So how did the Soviet Union manage to keep this sinking ship afloat for so long? The literature describing the repressions during Stalin's era provides insight into this phenomenon which essentially consisted of intimidating and inducing fear among the populace. Based on the scant literature that has emerged in Azerbaijan and from the 20 or so interviews that we did in preparation of these past two issues of the magazine, certain patterns emerge that show how effective Stalin was in countering any opposition to his clutch of power. If one were to write an instruction manual based on this literature, describing the techniques they used, it might look like this:

Instruction Manual for Stalin's would-be Secret Police
1. Select a victim. Any person will do, especially when there are quotas to meet. After all, it's easy to concoct and manipulate the "facts" to convict anyone.

Be especially on the lookout for dissident voices - those who have the tendency to be outspoken, especially the intelligentsia. Be alert for those who have mastered language and symbols. Writers are more dangerous than artists and musicians. (Azerbaijan Writers' Union identifies nearly 30 writers who were executed or who died in exile).

If possible, find a way to utilize artistic people for your own propaganda purposes. It's also permissible to target individuals against whom you hold personal grudges, or of whom you are jealous. Don't forget women who have tried to fend off your sexual advances.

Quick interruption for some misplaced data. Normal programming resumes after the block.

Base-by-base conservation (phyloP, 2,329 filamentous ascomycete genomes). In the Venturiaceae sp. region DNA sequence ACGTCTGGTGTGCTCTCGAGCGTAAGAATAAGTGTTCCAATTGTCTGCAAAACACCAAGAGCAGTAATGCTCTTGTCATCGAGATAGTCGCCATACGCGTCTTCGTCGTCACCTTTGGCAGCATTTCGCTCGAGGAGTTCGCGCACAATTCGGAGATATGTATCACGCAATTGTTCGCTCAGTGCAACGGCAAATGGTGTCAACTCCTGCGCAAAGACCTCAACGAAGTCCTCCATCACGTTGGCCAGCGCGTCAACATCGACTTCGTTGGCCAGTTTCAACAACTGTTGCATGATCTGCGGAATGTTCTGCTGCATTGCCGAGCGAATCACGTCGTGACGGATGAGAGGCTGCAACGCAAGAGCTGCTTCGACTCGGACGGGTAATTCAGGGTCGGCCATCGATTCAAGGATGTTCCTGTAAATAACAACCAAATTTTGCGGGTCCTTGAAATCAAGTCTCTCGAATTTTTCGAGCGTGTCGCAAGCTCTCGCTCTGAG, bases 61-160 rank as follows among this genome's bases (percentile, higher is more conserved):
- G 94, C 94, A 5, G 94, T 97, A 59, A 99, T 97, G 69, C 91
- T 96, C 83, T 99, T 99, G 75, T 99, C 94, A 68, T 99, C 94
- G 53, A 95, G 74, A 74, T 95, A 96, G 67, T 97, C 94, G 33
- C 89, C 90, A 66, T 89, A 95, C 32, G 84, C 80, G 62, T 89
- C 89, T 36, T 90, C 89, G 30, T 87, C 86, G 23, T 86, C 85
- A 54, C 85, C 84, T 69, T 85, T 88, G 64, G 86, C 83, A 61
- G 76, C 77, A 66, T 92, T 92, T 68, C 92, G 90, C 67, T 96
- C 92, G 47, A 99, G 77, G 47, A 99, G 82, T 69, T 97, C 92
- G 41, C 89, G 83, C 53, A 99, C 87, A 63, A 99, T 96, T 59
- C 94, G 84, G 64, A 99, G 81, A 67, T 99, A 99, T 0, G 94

2. Surprise the victim. Show up under the cloak of darkness, around 2 to 3 a.m. in one of those notorious black cars, known as "Black Ravens". In the wee hours of the morning, the victim and his family are easily disoriented and confused, making it less likely that you'll meet with resistance. It also reduces the possibility of neighbors witnessing the scene or rushing to assist.

Alternatively, you can target victims at work or at school in broad daylight. The trick is to persuade them to act like you are closest of buddies, and to walk right through the crowd together. Surprisingly, you'll find most of them quite compliant. You can lead them like a lamb.

3. If you arrest someone at his residence, ransack the place. Psychologically, it is very unsettling to watch someone pilfer through your belongings. Confiscate anything that looks suspicious or which could be used as "evidence" against him.

4. Understand that trials are mere mockeries. A "troika" of three judges can accuse a victim of anything, especially when the accused person is not present at his own trial. You can count on family members not being there either; you don't have to inform them of the date of the legal proceedings. "Trials" rarely last beyond five to ten minutes. Victims who do not agree with the verdict before hand almost always will give in and sign anything when they are tortured.